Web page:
A New Jersey resident may spend the better part of their life working so that one day they can leave their job and retire. Most people do not meet their retirement age until well after the 50th birthdays, and some work well into their 60's and 70's. When they do finally get to the point where they are financially secure enough to quit their jobs, they may find that they are no longer happy in their marriages.
The term "gray divorce" is often used to describe divorces between individuals who are of retirement age. These individuals do not have children at home any longer, may have been in their marriages for several decades, and may have considerable assets that they share with their marital partners. Gray divorcees may have more on the line when it comes to their money than younger divorcees because they are no longer working and earning new income.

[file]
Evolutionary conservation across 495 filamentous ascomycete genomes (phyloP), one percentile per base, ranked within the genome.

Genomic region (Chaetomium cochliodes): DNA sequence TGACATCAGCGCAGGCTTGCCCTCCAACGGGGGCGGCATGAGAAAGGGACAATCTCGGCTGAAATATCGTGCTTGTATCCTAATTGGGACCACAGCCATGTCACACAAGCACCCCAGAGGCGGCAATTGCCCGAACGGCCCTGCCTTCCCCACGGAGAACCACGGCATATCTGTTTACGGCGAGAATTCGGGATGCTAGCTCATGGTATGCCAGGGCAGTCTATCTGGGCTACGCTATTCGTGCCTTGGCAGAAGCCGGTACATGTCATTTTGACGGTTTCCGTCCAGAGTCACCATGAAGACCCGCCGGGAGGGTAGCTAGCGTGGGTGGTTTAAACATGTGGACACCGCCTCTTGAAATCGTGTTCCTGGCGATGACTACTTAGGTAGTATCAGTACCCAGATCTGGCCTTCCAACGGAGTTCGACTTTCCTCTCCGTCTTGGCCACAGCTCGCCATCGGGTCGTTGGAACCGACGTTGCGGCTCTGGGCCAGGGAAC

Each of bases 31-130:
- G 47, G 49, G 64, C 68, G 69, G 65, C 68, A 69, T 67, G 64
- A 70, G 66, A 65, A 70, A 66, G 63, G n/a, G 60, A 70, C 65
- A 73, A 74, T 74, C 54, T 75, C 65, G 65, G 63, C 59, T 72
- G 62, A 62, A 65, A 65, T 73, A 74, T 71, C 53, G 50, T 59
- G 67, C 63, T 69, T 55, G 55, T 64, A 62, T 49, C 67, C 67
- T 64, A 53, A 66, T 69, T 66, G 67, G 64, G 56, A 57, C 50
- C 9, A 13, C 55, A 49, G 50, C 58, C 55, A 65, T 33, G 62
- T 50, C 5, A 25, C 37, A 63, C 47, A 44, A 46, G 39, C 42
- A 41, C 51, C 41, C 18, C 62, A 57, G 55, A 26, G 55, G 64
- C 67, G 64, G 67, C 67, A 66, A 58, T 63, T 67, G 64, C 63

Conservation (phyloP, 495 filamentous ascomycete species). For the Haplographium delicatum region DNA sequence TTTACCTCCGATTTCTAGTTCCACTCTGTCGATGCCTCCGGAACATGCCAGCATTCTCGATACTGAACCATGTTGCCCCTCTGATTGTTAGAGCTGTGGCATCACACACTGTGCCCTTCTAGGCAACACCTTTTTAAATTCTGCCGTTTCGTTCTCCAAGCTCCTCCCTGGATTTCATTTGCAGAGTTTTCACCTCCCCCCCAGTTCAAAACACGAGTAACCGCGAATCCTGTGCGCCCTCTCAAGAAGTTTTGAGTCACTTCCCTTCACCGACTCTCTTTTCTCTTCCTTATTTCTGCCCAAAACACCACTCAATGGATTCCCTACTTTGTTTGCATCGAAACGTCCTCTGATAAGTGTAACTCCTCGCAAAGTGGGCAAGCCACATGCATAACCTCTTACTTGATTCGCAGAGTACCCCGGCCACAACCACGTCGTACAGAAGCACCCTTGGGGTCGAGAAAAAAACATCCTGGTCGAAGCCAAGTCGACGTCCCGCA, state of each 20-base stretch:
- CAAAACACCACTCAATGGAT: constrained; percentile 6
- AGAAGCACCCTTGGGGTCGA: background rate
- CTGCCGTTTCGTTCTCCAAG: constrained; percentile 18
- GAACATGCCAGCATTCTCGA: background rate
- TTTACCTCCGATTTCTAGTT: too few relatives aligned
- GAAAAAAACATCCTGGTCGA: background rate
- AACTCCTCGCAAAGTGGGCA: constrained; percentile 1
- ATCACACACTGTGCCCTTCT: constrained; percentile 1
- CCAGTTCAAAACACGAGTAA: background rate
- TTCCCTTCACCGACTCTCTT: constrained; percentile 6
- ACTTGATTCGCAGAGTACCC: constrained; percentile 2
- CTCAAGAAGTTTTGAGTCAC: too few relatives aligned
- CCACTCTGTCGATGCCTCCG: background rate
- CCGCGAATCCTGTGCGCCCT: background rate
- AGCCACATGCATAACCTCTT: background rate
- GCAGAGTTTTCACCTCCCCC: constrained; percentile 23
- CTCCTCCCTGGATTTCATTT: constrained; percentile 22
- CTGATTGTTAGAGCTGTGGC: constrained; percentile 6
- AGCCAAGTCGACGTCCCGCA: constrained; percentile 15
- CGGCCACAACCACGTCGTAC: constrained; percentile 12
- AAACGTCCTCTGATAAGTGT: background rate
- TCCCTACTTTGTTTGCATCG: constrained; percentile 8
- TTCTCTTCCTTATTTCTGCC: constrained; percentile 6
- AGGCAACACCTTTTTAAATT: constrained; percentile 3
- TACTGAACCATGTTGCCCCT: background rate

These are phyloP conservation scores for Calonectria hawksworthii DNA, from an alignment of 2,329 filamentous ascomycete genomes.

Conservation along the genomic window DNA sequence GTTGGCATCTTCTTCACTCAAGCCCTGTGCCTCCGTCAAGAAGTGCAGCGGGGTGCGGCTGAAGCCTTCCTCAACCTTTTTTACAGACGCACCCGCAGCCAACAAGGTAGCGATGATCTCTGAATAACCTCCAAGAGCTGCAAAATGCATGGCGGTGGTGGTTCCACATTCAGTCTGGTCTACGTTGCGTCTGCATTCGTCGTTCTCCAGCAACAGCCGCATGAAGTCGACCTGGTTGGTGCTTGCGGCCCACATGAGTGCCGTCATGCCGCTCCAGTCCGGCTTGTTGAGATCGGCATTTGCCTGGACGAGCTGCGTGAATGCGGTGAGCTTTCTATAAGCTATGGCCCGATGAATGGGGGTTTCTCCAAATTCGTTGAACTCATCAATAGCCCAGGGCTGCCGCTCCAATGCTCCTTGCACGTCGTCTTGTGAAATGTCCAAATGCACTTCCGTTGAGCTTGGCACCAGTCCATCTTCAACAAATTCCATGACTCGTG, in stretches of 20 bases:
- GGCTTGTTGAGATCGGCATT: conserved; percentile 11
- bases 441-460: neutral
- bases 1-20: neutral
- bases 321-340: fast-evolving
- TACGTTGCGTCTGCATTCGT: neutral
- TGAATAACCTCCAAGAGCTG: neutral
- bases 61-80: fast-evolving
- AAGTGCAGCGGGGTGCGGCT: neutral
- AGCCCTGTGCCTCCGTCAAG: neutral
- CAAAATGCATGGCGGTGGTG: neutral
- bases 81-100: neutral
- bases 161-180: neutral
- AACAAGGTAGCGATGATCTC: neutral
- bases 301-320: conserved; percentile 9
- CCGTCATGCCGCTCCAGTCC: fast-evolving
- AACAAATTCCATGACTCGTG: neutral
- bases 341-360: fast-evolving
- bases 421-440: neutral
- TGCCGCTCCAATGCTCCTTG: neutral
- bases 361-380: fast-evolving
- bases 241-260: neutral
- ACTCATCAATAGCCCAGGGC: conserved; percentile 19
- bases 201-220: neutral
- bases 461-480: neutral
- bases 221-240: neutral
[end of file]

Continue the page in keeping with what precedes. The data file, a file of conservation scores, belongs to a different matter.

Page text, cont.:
Therefore, gray divorce and retirement can be difficult events to reconcile. A person may want to start over on their own but they may not be able to get by on only half of their retirement savings. A party who wants to leave their long-term spouse and wants to keep their home may discover that they do not have the financial means to pay their mortgage in the absence of their spouse.
It is always a good step to discuss one's divorce plans with a family law attorney before filing to end one's marriage. Though the choice to divorce later in life is an important one that must be made by an individual, they can gain useful legal and financial insights from professionals who work in this field of law.